No, the drawback to Faithless is that it is too clearly an auteur product, a Bergman film (Ullmann's hand all but invisible) that announces itself as such early and often enough that there isn't so much a joy in the unfolding as a dread of the inevitable. Faithless so effectively questions the morality of creating beings made to suffer that it expands itself into a reflexive discussion of the morality of created beings made to cause an audience to suffer in sympathy. I am of two minds regarding this film, in other words, torn between poles of lauding its honesty and questioning the wisdom of its abandon. That it is thought-provoking is no question; that it offers few epiphanies, likewise without debate. Faithless is an exquisite treatise on nihilism penned by one of cinema's great seekers, but we've visited this particular abyss with him before and we've even taken the same vehicle to get us there. I can't say that the ride's not worth the taking again--there are just too many things to recommend Faithless--yet I also can't say that I was edified by the picture. That reluctant realization, for a late Bergman, is disappointing.
starring Mariam Parris, David Ackert, Shaun Toub, Shohreh Aghdashloo
written and directed by Ramin Serry
Ramin Serry's Maryam is set in 1979 on the eve of the Iran Hostage crisis, the inception of which we witness through a series of news clips interspersed with the film's central drama. Mary (a fantastic Mariam Parris) is an all-American teen living in New Jersey in a predominantly white suburb who happens to be Iranian. The crisis and its attendant rise in anti-Iranian sentiment collides with Mary's attempts to live the American puberty, further complicated by a visit from her cousin Ali (David Ackert), an Iranian native son who doesn't approve of "the great Satan" and its relative permissiveness.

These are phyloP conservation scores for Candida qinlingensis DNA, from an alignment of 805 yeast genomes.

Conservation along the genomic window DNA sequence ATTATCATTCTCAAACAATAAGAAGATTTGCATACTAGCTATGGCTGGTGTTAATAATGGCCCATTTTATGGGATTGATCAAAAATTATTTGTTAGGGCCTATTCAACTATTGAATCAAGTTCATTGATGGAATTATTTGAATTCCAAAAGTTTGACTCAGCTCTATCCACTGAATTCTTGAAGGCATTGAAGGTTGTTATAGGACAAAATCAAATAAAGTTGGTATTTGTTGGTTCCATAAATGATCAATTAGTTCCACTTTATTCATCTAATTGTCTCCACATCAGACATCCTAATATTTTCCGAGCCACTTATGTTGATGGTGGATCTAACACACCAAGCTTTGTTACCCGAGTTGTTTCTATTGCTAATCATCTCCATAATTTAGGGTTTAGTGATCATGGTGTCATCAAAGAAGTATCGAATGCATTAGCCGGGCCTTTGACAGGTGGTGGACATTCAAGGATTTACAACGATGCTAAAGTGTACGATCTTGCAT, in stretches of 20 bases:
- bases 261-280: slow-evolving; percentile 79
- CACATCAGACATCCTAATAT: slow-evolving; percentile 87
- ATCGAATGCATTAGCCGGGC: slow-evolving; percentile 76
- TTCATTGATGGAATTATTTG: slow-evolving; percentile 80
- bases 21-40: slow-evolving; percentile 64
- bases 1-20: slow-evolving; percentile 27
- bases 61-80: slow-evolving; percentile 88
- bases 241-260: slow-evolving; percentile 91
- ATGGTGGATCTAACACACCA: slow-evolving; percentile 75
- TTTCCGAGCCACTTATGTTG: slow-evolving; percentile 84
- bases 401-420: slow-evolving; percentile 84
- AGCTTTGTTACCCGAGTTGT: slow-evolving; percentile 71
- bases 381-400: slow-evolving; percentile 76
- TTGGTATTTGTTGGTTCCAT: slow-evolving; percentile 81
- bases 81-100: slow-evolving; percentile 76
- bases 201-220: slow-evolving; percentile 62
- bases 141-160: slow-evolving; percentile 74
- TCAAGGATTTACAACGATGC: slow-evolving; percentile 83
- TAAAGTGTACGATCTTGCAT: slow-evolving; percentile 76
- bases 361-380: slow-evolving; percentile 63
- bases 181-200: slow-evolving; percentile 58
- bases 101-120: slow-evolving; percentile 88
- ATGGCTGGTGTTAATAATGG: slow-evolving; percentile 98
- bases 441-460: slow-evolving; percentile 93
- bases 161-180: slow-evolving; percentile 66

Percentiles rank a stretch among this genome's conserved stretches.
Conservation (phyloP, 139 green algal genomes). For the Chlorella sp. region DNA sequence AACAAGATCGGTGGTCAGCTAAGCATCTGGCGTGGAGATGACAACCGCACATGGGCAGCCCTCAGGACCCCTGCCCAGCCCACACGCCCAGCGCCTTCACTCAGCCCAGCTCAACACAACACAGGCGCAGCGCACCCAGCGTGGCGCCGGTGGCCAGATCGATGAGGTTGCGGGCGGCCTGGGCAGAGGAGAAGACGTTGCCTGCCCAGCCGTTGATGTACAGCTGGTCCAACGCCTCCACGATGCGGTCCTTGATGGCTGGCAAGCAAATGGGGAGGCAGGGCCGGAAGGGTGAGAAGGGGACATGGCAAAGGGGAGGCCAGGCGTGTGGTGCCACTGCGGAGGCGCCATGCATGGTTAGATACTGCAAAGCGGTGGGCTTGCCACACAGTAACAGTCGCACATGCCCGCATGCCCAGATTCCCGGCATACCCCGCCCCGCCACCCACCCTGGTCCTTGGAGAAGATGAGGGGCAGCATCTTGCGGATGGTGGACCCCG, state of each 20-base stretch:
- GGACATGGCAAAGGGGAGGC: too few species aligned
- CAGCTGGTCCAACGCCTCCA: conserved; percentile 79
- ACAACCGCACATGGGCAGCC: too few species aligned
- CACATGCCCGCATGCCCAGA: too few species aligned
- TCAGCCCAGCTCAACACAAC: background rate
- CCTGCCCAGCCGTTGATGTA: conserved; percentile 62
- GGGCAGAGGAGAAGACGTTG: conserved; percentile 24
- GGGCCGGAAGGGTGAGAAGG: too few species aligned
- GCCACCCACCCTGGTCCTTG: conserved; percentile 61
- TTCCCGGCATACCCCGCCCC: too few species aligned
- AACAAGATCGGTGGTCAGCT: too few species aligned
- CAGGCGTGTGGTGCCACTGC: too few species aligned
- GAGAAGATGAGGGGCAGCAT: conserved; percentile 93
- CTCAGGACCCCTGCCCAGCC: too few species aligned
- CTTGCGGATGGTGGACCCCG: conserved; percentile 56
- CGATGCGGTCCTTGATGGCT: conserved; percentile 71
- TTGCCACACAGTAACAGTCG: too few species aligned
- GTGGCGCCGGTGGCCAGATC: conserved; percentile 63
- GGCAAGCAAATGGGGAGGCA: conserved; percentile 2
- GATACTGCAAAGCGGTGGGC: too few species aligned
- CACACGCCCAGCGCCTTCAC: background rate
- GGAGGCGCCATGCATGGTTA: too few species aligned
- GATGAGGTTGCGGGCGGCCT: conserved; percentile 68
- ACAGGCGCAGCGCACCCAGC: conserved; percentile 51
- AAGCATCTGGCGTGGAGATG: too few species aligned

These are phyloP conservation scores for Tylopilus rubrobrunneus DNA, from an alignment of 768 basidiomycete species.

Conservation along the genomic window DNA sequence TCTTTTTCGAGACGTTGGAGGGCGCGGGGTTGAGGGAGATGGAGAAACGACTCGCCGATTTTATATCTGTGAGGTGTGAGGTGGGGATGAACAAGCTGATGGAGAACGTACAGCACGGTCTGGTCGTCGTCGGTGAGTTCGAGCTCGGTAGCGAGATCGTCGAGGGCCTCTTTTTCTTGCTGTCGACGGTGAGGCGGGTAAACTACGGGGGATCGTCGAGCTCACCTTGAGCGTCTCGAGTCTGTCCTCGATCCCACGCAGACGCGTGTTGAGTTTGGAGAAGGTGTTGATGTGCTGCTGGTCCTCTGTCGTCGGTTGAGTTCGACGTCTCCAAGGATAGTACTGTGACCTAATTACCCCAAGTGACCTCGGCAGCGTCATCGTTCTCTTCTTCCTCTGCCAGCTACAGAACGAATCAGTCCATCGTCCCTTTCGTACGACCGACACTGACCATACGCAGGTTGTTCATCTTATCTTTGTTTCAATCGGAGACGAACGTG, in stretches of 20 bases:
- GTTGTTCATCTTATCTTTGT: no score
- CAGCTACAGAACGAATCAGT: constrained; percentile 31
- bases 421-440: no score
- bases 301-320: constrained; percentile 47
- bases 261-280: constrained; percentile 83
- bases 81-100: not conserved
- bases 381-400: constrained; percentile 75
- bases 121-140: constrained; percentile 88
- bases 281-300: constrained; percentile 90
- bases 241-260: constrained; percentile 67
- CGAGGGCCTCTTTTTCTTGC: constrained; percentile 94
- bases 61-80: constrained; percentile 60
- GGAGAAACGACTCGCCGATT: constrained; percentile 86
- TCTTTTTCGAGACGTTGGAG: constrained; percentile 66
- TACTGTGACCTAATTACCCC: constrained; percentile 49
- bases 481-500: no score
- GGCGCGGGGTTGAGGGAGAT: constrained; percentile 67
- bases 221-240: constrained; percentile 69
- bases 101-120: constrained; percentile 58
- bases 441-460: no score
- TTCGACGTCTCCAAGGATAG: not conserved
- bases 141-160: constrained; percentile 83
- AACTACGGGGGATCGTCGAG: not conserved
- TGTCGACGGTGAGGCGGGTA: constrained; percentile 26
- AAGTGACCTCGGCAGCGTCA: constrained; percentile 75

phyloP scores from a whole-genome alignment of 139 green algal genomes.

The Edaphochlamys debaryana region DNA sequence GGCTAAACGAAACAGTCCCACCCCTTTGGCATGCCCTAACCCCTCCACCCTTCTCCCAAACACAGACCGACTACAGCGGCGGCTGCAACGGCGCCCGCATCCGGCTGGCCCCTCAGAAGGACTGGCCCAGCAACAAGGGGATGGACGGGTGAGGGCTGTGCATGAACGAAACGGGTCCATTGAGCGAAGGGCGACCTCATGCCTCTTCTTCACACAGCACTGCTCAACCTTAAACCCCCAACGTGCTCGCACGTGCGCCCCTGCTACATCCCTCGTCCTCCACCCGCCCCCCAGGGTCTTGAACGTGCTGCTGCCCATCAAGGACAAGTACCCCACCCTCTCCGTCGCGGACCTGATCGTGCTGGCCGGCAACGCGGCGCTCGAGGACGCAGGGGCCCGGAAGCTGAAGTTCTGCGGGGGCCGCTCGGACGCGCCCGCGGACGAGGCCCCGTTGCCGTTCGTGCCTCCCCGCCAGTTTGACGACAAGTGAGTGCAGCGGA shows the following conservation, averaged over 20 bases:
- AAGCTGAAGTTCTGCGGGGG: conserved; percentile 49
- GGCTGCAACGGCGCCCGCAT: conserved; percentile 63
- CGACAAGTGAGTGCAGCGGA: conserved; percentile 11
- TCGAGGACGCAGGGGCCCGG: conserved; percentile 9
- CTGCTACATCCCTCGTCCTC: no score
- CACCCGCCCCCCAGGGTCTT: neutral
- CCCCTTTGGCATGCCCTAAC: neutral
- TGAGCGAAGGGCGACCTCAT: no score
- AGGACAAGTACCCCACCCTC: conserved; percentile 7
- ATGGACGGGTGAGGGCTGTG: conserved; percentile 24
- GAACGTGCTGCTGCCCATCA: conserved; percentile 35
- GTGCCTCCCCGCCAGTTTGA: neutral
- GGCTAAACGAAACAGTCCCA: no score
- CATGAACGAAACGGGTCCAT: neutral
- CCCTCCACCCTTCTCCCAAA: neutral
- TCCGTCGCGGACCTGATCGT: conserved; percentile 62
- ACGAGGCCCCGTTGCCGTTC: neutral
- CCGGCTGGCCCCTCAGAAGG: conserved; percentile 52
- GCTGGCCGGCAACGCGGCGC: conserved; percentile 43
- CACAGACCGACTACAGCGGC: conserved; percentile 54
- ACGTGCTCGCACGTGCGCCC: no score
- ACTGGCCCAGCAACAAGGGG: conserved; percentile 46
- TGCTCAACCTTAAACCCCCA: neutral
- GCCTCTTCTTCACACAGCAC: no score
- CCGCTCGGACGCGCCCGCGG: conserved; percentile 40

I was well into junior high school before I realized I was Chinese. Living in one of the whitest areas in one of the whitest states (Colorado) in the union, I had engaged from an early age in a process of disassociation from my immigrant parents in the hope that I would become indistinguishable from my invariably Caucasian friends. I had a conversation one day, however, with a Native American boy who, like me, shared the distinction of being perhaps the only representative in that institution of our respective races. We ended with a handshake and his, "Thanks for giving me a non-white to talk to." The shock was a cold one: the rift with my parents and my culture is still (and forever) in the process of healing and I fear that I will always be coming to terms with that essential "divorce" of my Chinese reality and my Caucasian American me.
What Maryam captures is that same perverse element of the Kafkaesque where identity, overnight, is robbed and replaced with a persecuted "other." School becomes a crucible for Mary; a brick is thrown into her home, her boyfriend caves to the callow attentions of Mary's Aryan nemesis, and cruel racial epithets decorate her precious car. The precariousness of civility is illustrated early, first when an embarrassed Mary mocks her father's (Shaun Taub) accent, then at a party where well-meaning neighbours think an "Ali Baba" joke is the height of wit (early, minorities learn to distinguish boorishness from bigotry).
When the dam breaks and the monsters come out on Serry's emblematic Maple Street, the dynamite interpersonal dynamics (well-written and poignant) take second place to a badly misplaced subplot about Ali's plot to kill the Shah and subsequent fugitive status. It's a shame that Serry turns away from Mary and her parents (the mother is played with an Anne Bancroft-ian warmth by Shohreh Aghdashloo), as it is in the study of a family under siege that Maryam is most brilliant. Still, Maryam is a special film that, for the most part, avoids the histrionics and clichéd story arcs endemic to films about race and coming of age (see: An American Rhapsody), hitting more grace notes than a film of twice its distribution. Serry is a talent to watch.